At a briefing Nov. 9 before the Connecticut Racial Profiling Prohibition Advisory Board at the Legislative Office Building in Hartford, Central Connecticut State University’s Institute for Municipal and Regional Policy released the third annual analysis of police traffic stop data.
The report is presented in two parts: an annual study of the 560,000 traffic stops conducted between Oct. 1, 2015 and Sept. 30, 2016 and an aggregate study of the more than 1,755,000 traffic stops conducted over the first three years of this initiative from Oct. 1, 2013 to Sept. 30, 2016.
Racial Profiling Advisory Board Chair William Dyson says the release of this report “continues to engender a conversation in this state that will lead to improved relationships between law enforcement and the communities they serve.”
Overall in Connecticut, 14.7 percent of motorists stopped were observed to be black and a comparable 13.1 were motorists of Hispanic descent in the October 2015 through September 2016 sample. The analysis found that the minority stops were more likely to have occurred during daylight hours when a driver’s race and ethnicity is more visible. The results also found Connecticut police departments exhibit a strong tendency to be less successful finding contraband in motorist searches involving minority drivers.
In the three-year aggregate analysis, 14.1 percent of motorists stopped were observed to be black and a comparable 12.5 were motorists of Hispanic descent. This analysis also confirmed that the minority stops were more likely to have occurred during daylight hours when a driver’s race and ethnicity is more visible. The results also found Connecticut police departments exhibit a strong tendency to be less successful finding contraband in motorist searches involving minority drivers.
The entirety of the statewide traffic stop data analysis is used as a screening tool by which the Advisory Board and project staff can focus resources on departments that display the greatest level of disparities in their stop data. Racial and ethnic disparities in any traffic stop analysis do not, by themselves, provide conclusive evidence of racial profiling. Statistical disparities, however, provide evidence of the presence of idiosyncratic data trends that warrant further analysis.
The data identified seven municipal police departments and one state police troop that exhibit a statistically significant racial or ethnic disparity in traffic stops. They are the Berlin, Darien, Meriden, Monroe, Newtown, Norwich, and Ridgefield police departments and State Police Troop B based in North Canaan.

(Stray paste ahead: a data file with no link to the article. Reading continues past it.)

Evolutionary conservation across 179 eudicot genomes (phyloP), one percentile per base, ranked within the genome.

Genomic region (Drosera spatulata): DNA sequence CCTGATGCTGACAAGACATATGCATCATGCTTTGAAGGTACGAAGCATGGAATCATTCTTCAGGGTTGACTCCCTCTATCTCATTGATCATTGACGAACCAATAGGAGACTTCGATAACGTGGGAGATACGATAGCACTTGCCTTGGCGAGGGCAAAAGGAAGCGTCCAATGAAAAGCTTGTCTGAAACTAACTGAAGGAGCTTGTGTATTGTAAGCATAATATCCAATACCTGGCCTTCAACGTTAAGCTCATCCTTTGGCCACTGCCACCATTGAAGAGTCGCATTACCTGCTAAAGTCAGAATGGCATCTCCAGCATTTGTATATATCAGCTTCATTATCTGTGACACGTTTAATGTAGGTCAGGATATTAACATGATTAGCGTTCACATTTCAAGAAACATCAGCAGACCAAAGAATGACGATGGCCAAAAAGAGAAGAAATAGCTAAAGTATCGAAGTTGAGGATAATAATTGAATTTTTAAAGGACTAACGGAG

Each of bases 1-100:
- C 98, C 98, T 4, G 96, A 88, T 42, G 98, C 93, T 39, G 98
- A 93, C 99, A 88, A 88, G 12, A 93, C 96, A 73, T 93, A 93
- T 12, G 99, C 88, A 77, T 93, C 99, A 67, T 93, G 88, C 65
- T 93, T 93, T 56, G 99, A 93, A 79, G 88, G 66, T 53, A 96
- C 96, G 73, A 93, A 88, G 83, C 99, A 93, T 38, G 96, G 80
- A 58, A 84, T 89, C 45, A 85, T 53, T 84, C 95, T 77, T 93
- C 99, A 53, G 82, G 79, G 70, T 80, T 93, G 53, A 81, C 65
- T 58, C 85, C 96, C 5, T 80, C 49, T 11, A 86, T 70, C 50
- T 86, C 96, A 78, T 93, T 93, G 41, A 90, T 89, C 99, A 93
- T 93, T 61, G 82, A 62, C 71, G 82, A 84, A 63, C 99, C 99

Ken Barone, CCSU’s IMRP project manager, says, “We first try to answer the question, do racial and ethnic disparities exist in traffic stop and search data? Once again this analysis shows that Connecticut has significant racial and ethnic disparities in its traffic stop and search data. However, the more challenging question to answer is, what are the factors contributing to those racial and ethnic disparities?”
To address the question of what contributes to racial and ethnic disparities, the IMRP will work with law enforcement, the Advisory Board, and the public to conduct an in-depth, follow-up analysis on the departments identified in this report. Over the past two years, the IMRP has conducted similar analyses, with recommendations, of almost 20 departments in Connecticut. These analyses have shown how policing differs from one community to another based on a variety of factors, such as the location of accidents, high volume of service calls, high crime rate areas, and areas with major traffic generators such as shopping and entertainment districts. These insights potentially can provide the public with a greater understanding of how and why police administrators make decisions when deploying resources.
Andrew Clark, CCSU’s IMRP director said, “The vast majority of people in Connecticut and this country believe that racial profiling should not exist. This is evidenced in the multitude of laws banning it, including the one that drives this project in Connecticut. Now how do you go about addressing the issue in a concrete and measurable way? That has vexed just about every state and locality to date. What Connecticut shows, is that by all stakeholders coming to the table and having the difficult data-driven conversations, over time we can begin to chip away at the solutions.”
For more information or for a copy of the November 2017 report, go to www.ctrp3.org.